Increasing numbers of hospice patients are admitted with heart failure as a primary diagnosis. Hospice provides comprehensive palliative care for both patients and their family members, but family caregivers often have unmet needs, even when receiving hospice care. These family caregivers are at high risk for stress- related problems related to caregiving. Heart failure can be particularly stressful for family members, due to its chronicity, associated symptoms, and trajectory to mortality. In our previous research with family caregivers of hospice patients with cancer, we have demonstrated that providing hospice family caregivers with a brief (3-session) problem-solving training program improves caregiver quality of life, and decreases caregiver burden, during the very intense caregiving period before the death of the hospice patient. In this previous research, the problem solving training program proved more effective than hospice care alone, or hospice care plus a condition that controlled for attention and emotional support provided to the caregiver. In the proposed research, we will pilot test a caregiver problem solving protocol that has been modified to fit the special needs of family caregivers of hospice patients with heart failure. We will conduct a small randomized clinical trial to determine the effect size of the HF COPE intervention for caregivers of HF patients in hospice care for selected variables including: caregiver burden, quality of life, depression and anxiety, caregiver knowledge, patient quality of life, and Dyadic ER visits and hospitalizations and also to determine effect sizes for caregivers who receive the HF COPE intervention compared to usual care. In addition, we will interview caregivers and use their feedback to further refine the intervention. The proposed study addresses a major gap in the existing literature. Despite the high prevalence of heart failure as a cause of death, and the documented negative impact of heart failure on family caregivers, we have found no existing studies evaluating the effectiveness of a family caregiver intervention for this high risk group. Since the proposed problem solving intervention is standardized and manualized, and can be administered by hospice nurses, if this intervention proves effective, it has the potential to improve the quality of life of many patients and family members facing the stress of heart failure.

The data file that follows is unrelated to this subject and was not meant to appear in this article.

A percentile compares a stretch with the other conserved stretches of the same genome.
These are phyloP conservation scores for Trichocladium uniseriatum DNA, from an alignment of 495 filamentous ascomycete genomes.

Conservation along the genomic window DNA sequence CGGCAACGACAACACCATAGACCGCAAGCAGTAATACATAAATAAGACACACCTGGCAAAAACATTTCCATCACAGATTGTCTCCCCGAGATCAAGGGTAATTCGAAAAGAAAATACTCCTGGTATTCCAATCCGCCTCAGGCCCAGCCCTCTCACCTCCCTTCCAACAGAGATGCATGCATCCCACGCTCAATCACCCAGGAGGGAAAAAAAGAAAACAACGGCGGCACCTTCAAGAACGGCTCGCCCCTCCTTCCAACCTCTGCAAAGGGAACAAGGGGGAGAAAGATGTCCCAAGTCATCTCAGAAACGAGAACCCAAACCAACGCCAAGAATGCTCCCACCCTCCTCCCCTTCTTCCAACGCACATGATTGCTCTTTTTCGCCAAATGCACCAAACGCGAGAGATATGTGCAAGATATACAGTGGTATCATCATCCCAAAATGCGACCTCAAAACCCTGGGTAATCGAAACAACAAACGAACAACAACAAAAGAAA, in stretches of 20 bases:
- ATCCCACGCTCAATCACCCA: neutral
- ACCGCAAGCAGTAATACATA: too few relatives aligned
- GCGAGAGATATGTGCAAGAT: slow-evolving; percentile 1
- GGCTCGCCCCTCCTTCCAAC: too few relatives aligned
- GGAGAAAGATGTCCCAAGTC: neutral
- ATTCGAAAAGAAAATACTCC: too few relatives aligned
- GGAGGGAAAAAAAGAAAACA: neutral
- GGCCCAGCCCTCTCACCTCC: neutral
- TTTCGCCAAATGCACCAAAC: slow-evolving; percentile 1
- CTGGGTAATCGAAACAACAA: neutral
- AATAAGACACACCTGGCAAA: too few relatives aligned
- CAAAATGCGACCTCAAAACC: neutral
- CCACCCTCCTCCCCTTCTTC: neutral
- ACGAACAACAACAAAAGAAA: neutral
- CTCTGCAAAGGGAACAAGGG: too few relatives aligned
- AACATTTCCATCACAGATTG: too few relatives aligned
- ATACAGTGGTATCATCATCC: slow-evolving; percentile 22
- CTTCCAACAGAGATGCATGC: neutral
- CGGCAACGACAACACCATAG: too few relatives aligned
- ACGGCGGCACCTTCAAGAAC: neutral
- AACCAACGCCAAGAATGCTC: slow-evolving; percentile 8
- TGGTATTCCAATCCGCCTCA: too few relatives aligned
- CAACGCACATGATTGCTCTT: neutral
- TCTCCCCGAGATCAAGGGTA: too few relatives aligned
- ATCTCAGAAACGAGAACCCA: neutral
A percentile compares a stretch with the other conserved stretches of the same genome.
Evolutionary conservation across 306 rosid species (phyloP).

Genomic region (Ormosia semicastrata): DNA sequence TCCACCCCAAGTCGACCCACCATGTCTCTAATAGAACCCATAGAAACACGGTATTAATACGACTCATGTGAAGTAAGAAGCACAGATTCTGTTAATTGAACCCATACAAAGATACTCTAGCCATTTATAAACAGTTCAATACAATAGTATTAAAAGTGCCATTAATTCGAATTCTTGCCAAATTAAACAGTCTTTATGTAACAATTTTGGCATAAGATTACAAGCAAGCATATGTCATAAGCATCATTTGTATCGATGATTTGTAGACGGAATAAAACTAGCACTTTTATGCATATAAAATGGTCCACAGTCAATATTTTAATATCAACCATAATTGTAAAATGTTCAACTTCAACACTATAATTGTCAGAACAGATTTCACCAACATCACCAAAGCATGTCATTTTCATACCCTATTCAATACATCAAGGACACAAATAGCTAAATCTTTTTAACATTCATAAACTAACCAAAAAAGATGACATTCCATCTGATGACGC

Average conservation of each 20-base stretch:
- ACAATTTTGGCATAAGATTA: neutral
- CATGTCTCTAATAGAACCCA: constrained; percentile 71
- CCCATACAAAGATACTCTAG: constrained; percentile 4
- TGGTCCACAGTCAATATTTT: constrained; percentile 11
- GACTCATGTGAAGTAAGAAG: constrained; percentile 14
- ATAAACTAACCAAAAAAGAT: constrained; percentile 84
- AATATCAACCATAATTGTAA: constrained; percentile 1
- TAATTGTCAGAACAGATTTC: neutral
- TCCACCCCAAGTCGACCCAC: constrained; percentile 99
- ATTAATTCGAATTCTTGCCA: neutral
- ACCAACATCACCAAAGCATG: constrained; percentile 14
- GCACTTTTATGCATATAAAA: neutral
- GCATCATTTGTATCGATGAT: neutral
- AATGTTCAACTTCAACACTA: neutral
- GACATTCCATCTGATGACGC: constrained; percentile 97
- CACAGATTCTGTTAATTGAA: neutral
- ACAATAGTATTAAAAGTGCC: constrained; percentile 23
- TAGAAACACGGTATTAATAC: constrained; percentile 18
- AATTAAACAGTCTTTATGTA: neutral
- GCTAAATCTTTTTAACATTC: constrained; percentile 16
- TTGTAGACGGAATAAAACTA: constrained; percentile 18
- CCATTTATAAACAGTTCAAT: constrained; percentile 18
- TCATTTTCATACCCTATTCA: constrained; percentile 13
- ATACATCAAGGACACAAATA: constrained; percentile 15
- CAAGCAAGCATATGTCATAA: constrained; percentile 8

The project, which will pilot test an intervention to train caregivers in problem-solving skills and educate them on methods for improved symptom management, should lead to the following benefits: a). improvement in patient symptoms, b). subsequent improvement in patient quality of life, c). lower caregiver estimations of burden, and d). improved caregiver problem solving ability. Improvements in any of these domains have the ability to improve caregiver well-being.
|Zambroski, Cheryl H; Buck, Harleah; Garrison, Christopher M et al. (2014) Lessons from the field: challenges in accruing hospice heart failure patients to intervention research. J Cardiovasc Nurs 29:91-7|
|Wilson, Johanna; McMillan, Susan (2013) Symptoms Experienced by Heart Failure Patients in Hospice Care. J Hosp Palliat Nurs 15:13-21|
|Buck, Harleah G; Zambroski, Cheryl H; Garrison, Chris et al. (2013) ""Everything They Were Discussing, We Were Already Doing"": Hospice Heart Failure Caregivers Reflect on a Palliative Caregiving Intervention. J Hosp Palliat Nurs 15:218-224|
|McMillan, Susan C; Small, Brent J; Haley, William E et al. (2013) The COPE Intervention for Caregivers of Patients with Heart Failure: An Adapted Intervention. J Hosp Palliat Nurs 15:|